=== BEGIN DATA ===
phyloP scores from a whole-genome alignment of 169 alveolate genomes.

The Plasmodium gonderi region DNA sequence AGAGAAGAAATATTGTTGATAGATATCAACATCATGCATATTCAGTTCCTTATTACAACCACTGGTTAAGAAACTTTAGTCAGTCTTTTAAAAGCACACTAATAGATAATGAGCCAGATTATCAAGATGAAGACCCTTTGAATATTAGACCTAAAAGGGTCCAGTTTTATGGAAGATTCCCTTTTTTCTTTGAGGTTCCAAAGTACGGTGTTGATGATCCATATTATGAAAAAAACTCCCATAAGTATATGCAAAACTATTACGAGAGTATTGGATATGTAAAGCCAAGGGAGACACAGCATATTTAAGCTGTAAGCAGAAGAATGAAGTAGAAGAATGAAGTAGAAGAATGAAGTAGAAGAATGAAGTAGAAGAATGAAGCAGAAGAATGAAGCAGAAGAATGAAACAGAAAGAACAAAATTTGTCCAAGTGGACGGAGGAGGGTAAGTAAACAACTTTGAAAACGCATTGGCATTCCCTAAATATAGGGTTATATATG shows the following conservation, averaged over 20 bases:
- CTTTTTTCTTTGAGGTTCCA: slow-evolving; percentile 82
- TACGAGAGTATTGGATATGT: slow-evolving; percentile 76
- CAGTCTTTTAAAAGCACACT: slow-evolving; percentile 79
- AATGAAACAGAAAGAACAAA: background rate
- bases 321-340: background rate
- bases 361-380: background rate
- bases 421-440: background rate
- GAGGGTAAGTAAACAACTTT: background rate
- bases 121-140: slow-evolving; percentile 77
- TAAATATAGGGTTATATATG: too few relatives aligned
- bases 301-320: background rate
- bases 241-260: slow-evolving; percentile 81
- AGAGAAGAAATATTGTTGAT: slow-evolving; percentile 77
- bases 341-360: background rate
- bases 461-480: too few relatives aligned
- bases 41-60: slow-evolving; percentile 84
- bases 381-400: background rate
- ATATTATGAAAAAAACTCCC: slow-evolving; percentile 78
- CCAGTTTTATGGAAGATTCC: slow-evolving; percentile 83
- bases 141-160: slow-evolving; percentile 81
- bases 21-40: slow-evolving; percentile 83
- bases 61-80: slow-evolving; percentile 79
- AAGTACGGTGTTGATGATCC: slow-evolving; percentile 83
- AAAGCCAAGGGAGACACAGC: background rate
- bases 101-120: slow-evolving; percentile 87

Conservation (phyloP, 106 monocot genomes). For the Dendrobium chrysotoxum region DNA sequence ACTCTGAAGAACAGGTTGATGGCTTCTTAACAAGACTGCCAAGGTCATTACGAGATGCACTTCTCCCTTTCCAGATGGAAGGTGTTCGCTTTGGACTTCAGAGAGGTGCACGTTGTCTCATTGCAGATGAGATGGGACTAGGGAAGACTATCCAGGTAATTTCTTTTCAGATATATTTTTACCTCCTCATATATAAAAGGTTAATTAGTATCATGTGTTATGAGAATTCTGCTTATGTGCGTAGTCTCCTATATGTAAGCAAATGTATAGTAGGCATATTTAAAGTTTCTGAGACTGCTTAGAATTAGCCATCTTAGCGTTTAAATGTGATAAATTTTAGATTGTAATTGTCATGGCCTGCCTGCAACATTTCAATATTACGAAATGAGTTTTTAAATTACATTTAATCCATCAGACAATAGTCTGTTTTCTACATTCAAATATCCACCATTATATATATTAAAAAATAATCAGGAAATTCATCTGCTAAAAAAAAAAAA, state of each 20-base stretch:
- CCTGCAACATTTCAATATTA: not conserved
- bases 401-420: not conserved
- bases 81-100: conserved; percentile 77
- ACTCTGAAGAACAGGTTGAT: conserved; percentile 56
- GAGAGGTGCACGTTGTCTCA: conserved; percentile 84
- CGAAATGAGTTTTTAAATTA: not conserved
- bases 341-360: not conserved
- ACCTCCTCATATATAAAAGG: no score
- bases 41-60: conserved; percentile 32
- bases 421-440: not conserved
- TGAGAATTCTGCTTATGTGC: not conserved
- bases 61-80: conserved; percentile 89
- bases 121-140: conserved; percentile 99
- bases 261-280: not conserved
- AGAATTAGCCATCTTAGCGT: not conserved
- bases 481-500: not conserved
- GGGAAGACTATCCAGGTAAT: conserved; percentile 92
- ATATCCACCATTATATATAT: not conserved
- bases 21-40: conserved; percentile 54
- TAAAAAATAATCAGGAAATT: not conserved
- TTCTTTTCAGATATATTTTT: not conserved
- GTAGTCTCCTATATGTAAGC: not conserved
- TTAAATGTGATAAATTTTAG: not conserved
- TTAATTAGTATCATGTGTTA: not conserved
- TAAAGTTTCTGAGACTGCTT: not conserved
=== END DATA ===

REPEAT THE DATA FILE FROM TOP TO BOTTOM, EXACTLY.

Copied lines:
phyloP scores from a whole-genome alignment of 169 alveolate genomes.

The Plasmodium gonderi region DNA sequence AGAGAAGAAATATTGTTGATAGATATCAACATCATGCATATTCAGTTCCTTATTACAACCACTGGTTAAGAAACTTTAGTCAGTCTTTTAAAAGCACACTAATAGATAATGAGCCAGATTATCAAGATGAAGACCCTTTGAATATTAGACCTAAAAGGGTCCAGTTTTATGGAAGATTCCCTTTTTTCTTTGAGGTTCCAAAGTACGGTGTTGATGATCCATATTATGAAAAAAACTCCCATAAGTATATGCAAAACTATTACGAGAGTATTGGATATGTAAAGCCAAGGGAGACACAGCATATTTAAGCTGTAAGCAGAAGAATGAAGTAGAAGAATGAAGTAGAAGAATGAAGTAGAAGAATGAAGTAGAAGAATGAAGCAGAAGAATGAAGCAGAAGAATGAAACAGAAAGAACAAAATTTGTCCAAGTGGACGGAGGAGGGTAAGTAAACAACTTTGAAAACGCATTGGCATTCCCTAAATATAGGGTTATATATG shows the following conservation, averaged over 20 bases:
- CTTTTTTCTTTGAGGTTCCA: slow-evolving; percentile 82
- TACGAGAGTATTGGATATGT: slow-evolving; percentile 76
- CAGTCTTTTAAAAGCACACT: slow-evolving; percentile 79
- AATGAAACAGAAAGAACAAA: background rate
- bases 321-340: background rate
- bases 361-380: background rate
- bases 421-440: background rate
- GAGGGTAAGTAAACAACTTT: background rate
- bases 121-140: slow-evolving; percentile 77
- TAAATATAGGGTTATATATG: too few relatives aligned
- bases 301-320: background rate
- bases 241-260: slow-evolving; percentile 81
- AGAGAAGAAATATTGTTGAT: slow-evolving; percentile 77
- bases 341-360: background rate
- bases 461-480: too few relatives aligned
- bases 41-60: slow-evolving; percentile 84
- bases 381-400: background rate
- ATATTATGAAAAAAACTCCC: slow-evolving; percentile 78
- CCAGTTTTATGGAAGATTCC: slow-evolving; percentile 83
- bases 141-160: slow-evolving; percentile 81
- bases 21-40: slow-evolving; percentile 83
- bases 61-80: slow-evolving; percentile 79
- AAGTACGGTGTTGATGATCC: slow-evolving; percentile 83
- AAAGCCAAGGGAGACACAGC: background rate
- bases 101-120: slow-evolving; percentile 87

Conservation (phyloP, 106 monocot genomes). For the Dendrobium chrysotoxum region DNA sequence ACTCTGAAGAACAGGTTGATGGCTTCTTAACAAGACTGCCAAGGTCATTACGAGATGCACTTCTCCCTTTCCAGATGGAAGGTGTTCGCTTTGGACTTCAGAGAGGTGCACGTTGTCTCATTGCAGATGAGATGGGACTAGGGAAGACTATCCAGGTAATTTCTTTTCAGATATATTTTTACCTCCTCATATATAAAAGGTTAATTAGTATCATGTGTTATGAGAATTCTGCTTATGTGCGTAGTCTCCTATATGTAAGCAAATGTATAGTAGGCATATTTAAAGTTTCTGAGACTGCTTAGAATTAGCCATCTTAGCGTTTAAATGTGATAAATTTTAGATTGTAATTGTCATGGCCTGCCTGCAACATTTCAATATTACGAAATGAGTTTTTAAATTACATTTAATCCATCAGACAATAGTCTGTTTTCTACATTCAAATATCCACCATTATATATATTAAAAAATAATCAGGAAATTCATCTGCTAAAAAAAAAAAA, state of each 20-base stretch:
- CCTGCAACATTTCAATATTA: not conserved
- bases 401-420: not conserved
- bases 81-100: conserved; percentile 77
- ACTCTGAAGAACAGGTTGAT: conserved; percentile 56
- GAGAGGTGCACGTTGTCTCA: conserved; percentile 84
- CGAAATGAGTTTTTAAATTA: not conserved
- bases 341-360: not conserved
- ACCTCCTCATATATAAAAGG: no score
- bases 41-60: conserved; percentile 32
- bases 421-440: not conserved
- TGAGAATTCTGCTTATGTGC: not conserved
- bases 61-80: conserved; percentile 89
- bases 121-140: conserved; percentile 99
- bases 261-280: not conserved
- AGAATTAGCCATCTTAGCGT: not conserved
- bases 481-500: not conserved
- GGGAAGACTATCCAGGTAAT: conserved; percentile 92
- ATATCCACCATTATATATAT: not conserved
- bases 21-40: conserved; percentile 54
- TAAAAAATAATCAGGAAATT: not conserved
- TTCTTTTCAGATATATTTTT: not conserved
- GTAGTCTCCTATATGTAAGC: not conserved
- TTAAATGTGATAAATTTTAG: not conserved
- TTAATTAGTATCATGTGTTA: not conserved
- TAAAGTTTCTGAGACTGCTT: not conserved